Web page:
During the summer of 1995, the Department of Environmental Health (DEH) Library at the University of Washington decided to create a Web site. The three main goals were as follows: 1) To serve as an orientation tool for new students, faculty, and staff, as well as for community members: The Web site would introduce them to the Environmental Health Library and its holdings, layout, and policies; 2) to serve internally (for the department and the university) and externally (for individuals and institutions) as an annotated and well-indexed connection to the best environmental and related links on the Web: Eventually, the site would contain internal bibliographies and documents; and 3) to serve as a publicity mechanism to advertise our library and department and to connect people to them.
The University of Washington academic year begins in late September, so we got our home page up in time for incoming students. We advertised our site internally and externally and included a counter on our page for gross estimate of use.
However, we were interested in more specific feedback concerning usage of our site. Given the time investment building and maintaining our own Web site, plus the vast number of people using the Web and creating new Web sites elsewhere, and the rapid pace of technological change in the world of the Internet, this seemed advisable if we were to maintain the most useful, effective, and well-used site possible. We wanted to know how often our site was used, who was using it, and which pages got the most use.
Encouraged by department of environmental health chairperson and biostatistician Gerald Van Belle, we looked at a number of software programs written to gather Web statistics and found that several would allow us varying analyses. The programs we ultimately applied to our task are all in PERL scripts, distributed at no cost on the Web.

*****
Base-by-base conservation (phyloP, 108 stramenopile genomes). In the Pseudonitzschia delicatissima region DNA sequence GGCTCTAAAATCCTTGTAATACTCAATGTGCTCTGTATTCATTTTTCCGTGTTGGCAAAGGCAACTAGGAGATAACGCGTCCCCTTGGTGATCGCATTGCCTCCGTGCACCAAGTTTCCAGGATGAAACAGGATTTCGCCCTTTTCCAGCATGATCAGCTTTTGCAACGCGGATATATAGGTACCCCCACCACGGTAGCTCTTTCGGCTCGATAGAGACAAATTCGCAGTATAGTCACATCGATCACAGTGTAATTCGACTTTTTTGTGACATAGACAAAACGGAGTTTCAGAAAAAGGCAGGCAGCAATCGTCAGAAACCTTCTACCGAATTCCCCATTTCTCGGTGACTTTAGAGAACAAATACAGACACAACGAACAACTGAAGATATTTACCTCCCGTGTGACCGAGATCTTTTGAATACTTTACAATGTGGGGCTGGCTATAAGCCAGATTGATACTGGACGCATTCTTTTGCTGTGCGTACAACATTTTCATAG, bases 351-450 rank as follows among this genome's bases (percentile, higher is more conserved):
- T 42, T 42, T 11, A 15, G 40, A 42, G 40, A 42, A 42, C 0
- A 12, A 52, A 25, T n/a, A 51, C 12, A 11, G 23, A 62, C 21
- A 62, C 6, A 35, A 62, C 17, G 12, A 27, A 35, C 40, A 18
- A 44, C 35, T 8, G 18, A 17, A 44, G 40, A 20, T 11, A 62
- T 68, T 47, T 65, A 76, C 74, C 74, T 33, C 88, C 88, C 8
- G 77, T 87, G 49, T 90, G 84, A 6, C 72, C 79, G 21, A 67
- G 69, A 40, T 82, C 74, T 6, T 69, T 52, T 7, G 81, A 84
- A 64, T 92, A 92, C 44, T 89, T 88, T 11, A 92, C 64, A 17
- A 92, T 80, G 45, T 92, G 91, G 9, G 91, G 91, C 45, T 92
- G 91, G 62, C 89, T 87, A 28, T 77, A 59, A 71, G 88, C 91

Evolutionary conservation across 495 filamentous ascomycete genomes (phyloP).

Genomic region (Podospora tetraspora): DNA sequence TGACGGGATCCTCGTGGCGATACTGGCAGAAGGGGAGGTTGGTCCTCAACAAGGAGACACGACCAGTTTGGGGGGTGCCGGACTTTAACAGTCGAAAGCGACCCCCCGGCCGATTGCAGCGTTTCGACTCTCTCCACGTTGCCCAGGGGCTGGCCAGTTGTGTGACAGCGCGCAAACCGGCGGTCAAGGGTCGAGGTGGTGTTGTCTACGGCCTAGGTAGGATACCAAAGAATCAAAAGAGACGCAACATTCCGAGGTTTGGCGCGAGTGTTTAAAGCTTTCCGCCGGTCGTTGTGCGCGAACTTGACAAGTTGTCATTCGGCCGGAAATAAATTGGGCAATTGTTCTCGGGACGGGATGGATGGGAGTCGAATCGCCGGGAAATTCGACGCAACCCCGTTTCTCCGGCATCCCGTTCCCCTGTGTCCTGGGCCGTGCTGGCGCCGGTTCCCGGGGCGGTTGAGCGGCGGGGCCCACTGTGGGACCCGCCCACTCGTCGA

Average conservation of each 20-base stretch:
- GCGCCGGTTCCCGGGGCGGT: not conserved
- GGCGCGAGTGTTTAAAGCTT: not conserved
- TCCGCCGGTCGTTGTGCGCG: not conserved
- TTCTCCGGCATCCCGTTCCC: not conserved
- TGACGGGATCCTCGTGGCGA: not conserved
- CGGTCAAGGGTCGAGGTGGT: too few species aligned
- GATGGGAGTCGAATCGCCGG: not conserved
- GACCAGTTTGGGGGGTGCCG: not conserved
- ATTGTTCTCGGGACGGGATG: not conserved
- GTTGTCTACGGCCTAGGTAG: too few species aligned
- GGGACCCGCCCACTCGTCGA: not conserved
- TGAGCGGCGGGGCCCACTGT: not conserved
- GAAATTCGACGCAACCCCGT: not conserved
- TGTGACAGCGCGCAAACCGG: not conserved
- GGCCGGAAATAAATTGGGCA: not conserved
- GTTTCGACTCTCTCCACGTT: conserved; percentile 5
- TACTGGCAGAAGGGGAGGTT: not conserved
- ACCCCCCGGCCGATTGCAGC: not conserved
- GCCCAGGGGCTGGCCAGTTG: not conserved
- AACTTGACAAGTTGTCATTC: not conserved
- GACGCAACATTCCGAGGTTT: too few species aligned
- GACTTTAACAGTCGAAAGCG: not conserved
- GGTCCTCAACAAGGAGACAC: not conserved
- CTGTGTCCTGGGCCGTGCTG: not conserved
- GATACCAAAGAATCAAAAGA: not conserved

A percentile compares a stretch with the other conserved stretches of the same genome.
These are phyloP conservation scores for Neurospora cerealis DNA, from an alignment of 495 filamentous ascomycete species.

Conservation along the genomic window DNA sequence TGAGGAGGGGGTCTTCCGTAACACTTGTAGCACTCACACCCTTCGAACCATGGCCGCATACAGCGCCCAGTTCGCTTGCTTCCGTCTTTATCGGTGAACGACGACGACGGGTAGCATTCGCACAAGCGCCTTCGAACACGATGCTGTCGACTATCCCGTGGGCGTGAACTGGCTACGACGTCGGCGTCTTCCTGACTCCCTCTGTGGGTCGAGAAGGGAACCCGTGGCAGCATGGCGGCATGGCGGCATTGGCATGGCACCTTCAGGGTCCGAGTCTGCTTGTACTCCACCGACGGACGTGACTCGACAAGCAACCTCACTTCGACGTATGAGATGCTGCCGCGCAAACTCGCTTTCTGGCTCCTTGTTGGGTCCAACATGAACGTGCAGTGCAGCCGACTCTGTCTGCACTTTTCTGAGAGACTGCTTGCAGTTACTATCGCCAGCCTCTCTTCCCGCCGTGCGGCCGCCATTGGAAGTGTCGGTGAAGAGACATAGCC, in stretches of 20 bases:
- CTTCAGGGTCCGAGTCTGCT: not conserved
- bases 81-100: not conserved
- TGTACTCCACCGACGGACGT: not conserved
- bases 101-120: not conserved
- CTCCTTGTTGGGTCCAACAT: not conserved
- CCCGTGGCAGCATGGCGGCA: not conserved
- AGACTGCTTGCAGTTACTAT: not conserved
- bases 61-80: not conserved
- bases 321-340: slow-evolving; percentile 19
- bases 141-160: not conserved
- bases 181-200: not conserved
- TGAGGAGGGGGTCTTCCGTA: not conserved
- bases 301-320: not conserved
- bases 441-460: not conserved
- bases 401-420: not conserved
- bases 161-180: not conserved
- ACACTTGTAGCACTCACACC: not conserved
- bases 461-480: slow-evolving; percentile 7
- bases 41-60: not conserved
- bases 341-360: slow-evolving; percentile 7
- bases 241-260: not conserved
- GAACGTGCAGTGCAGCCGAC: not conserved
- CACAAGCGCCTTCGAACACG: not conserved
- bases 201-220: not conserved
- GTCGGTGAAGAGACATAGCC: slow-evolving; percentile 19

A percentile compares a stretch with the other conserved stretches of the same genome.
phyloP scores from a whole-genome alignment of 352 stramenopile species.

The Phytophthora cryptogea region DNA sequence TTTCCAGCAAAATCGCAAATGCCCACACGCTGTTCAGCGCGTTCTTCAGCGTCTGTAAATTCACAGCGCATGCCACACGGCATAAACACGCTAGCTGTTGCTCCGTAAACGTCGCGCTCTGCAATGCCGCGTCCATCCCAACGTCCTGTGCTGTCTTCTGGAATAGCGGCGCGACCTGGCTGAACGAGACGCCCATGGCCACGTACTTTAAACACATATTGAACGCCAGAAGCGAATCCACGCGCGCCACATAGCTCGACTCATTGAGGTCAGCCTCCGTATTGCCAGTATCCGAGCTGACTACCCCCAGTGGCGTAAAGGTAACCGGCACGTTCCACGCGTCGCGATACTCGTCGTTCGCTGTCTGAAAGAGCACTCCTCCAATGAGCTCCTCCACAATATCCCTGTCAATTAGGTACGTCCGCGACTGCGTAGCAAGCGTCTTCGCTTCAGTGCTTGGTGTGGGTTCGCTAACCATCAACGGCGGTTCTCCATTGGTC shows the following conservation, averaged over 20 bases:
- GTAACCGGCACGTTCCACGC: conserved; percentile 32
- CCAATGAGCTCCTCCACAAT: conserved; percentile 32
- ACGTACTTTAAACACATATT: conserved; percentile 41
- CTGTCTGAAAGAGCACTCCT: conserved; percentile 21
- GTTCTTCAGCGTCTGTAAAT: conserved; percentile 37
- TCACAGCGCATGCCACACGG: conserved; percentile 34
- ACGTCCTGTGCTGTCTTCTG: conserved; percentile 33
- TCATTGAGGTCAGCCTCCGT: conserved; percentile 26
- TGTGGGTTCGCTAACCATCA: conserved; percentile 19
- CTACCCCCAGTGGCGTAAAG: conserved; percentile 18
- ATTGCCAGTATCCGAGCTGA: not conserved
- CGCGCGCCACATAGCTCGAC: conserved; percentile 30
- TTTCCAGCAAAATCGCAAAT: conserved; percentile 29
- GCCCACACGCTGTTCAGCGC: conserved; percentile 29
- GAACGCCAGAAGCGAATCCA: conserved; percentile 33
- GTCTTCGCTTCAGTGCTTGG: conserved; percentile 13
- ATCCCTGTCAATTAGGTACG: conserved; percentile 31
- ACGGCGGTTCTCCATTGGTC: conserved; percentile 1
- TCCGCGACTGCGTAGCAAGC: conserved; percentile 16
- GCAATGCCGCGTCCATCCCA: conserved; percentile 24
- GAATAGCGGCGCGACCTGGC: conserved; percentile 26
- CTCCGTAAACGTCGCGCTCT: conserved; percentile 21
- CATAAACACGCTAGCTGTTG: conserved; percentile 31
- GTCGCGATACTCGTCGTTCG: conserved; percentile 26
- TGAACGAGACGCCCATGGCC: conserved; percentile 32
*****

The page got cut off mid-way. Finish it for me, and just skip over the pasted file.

We used them to gather data--some of which is presented in the accompanying sidebars--for an extended period during the 1995-96 academic year. The results you see here were generated from the April 1996 access and referrer logs for the DEH Library Web pages (http://weber.u.washington. edu/~dehlib). The logs reflect information about requests for Web pages that were presented to our server. The April logs were chosen because Musage--one of the statistics program we used--automatically splits output into separate files for each month, unlike some other programs. A month was then chosen for ease of comparison.
Below are descriptions of how we used the three statistics programs selected for this project, along with information about the programs' availability.
The Programs and How We Used Them
(Available from UC Irvine, Department of Information and Computer Science; http:// www.ics.uci.edu/pub/websoft/wwwstat)
Wwwstat generates formatted output files. (See the sidebar "Wwwstat 1.0 Statistics for DEH Library.") Most results are arranged alphabetically by domain, name, country, or file name. It provides the following information:
* Number of files requested, by country, domain (a more specific location), and subdomain (a department, as in the University of Washington)
* Number of requests, as follows: average number of requests per day; number of requests during each hour of the day (to determine heavy use times of day); and total number of requests on each day (to determine overall pattern)
* Number of times each page was requested
Wwwstat can be customized to ignore file names and computer addresses. This filters out accesses of images and test files, including most staff accesses. In our case, it does not filter out use by staff at non-DEH library locations.
Wwwstat does not have a Domain Name System (DNS) name lookup function. (Each server has a DNS name, such as "washington.edu" or "sedona. net.") When the log files contain a numeric IP (Internet Protocol) address (e. …